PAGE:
So far it has been another week of violent price swings and falling markets as world governments dispersed countless billions in efforts to free up credit and shore up equity markets. In the last three days a veritable avalanche of government loans, programs, and interest rate cuts have been thrown at the problem from around the world with as yet little results.

Oil started the week around $92 a barrel, swung between $93 and $86 and settled Wednesday afternoon at $88.83. The overall market sentiment is that the world still is heading for a major economic slowdown that will reduce the demand for oil so much that prices could fall much lower.

This week’s stocks report shows US oil consumption for the last four weeks down by 8.6 percent from last year and gasoline consumption down by 5.3 percents. Large imports last week resulted in a 19.6 million barrel increase in US commercial inventories, a number that surely will be noted by OPEC. MasterCard reports that US gasoline demand was down by 9.5 percent last week; however some of this drop can be attributed to gasoline shortages across the Southeastern US. ¬†Averge US gasoline prices, which fell another 15 cents last week, are now below $3.50 and are 60 cents per gallon below the high reached in July.

The lower prices will curb some of the incentive to reduce driving, but will be balanced by motorist’s fears for their economic future and course¬† of business activity in determining whether US consumption continues to fall or rebounds.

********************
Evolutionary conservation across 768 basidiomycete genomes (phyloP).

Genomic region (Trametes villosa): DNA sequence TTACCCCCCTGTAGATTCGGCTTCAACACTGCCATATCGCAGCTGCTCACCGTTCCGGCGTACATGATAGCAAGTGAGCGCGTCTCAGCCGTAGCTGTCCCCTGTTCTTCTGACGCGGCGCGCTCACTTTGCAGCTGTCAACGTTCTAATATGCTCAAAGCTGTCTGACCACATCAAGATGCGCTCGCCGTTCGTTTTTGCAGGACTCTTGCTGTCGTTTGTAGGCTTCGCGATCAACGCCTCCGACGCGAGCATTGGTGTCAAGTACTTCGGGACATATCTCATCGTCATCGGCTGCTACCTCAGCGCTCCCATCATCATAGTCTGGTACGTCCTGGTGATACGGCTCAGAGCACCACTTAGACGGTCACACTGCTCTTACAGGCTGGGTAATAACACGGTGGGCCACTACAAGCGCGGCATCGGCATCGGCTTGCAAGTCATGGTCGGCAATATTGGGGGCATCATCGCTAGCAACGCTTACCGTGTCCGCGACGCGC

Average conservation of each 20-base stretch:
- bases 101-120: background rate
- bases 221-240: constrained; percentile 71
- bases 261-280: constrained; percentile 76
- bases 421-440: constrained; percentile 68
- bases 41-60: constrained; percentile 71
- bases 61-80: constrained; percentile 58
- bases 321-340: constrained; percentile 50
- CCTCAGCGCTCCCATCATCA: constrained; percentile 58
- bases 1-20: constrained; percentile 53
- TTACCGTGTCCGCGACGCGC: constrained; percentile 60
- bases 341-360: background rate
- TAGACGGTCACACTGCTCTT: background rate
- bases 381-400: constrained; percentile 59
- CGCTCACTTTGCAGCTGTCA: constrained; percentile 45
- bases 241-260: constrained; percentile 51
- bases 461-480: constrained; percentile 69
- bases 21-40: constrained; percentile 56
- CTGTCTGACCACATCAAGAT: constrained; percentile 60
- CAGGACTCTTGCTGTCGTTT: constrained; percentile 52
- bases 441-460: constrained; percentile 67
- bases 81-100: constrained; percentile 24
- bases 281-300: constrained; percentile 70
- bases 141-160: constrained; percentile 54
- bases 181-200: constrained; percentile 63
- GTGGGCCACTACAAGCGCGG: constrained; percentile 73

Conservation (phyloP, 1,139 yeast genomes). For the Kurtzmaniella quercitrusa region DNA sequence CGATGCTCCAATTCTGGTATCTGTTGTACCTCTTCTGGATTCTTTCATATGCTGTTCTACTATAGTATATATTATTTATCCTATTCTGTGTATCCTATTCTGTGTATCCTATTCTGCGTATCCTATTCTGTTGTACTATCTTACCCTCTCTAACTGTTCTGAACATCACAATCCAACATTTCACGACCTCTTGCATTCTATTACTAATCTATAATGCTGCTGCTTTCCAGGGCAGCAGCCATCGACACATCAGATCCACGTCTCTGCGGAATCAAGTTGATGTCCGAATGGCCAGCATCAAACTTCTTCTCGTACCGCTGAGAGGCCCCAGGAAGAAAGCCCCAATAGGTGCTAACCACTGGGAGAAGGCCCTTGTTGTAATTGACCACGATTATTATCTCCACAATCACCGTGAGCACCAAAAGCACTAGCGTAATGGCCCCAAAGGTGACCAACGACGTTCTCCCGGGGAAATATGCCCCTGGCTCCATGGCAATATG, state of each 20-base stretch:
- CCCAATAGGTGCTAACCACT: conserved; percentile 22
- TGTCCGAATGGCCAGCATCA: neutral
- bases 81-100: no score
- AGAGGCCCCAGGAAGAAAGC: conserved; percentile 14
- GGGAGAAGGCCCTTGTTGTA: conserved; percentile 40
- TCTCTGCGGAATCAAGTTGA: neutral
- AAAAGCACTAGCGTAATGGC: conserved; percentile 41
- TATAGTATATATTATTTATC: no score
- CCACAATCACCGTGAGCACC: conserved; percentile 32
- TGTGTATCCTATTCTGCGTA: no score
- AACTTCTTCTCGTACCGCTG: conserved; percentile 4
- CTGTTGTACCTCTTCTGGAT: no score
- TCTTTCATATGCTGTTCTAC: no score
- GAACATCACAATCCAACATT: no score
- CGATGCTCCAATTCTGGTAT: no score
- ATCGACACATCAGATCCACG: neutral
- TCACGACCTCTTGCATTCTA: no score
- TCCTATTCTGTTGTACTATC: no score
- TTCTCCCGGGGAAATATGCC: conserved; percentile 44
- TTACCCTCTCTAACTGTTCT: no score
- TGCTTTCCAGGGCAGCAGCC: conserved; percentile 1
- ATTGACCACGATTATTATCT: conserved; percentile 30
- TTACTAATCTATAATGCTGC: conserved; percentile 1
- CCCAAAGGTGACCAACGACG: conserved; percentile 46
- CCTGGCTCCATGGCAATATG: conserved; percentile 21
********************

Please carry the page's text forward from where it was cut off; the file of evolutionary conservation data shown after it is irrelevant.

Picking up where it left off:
OPEC has become accustomed to and in some cases dependent on much higher oil revenues. As the cartel did two years ago, members (read Saudi Arabia) certainly have the ability to cut production sufficiently not only to prevent a collapse of oil prices but to drive them higher. Most forecasters are projecting a smaller increase in world oil consumption this year and next, but so far nobody seems to be talking about an actual decrease in demand.

We are already receiving scattered reports of cutbacks in oil shipments during the last few weeks in line with the OPEC decision to reduce supplies by some 500,000 b/d. The next OPEC meeting is scheduled for December 17th in Algeria, but pressure seems to be mounting for a special meeting in Vienna on November 18th to discuss the financial crisis and perhaps change output quotas.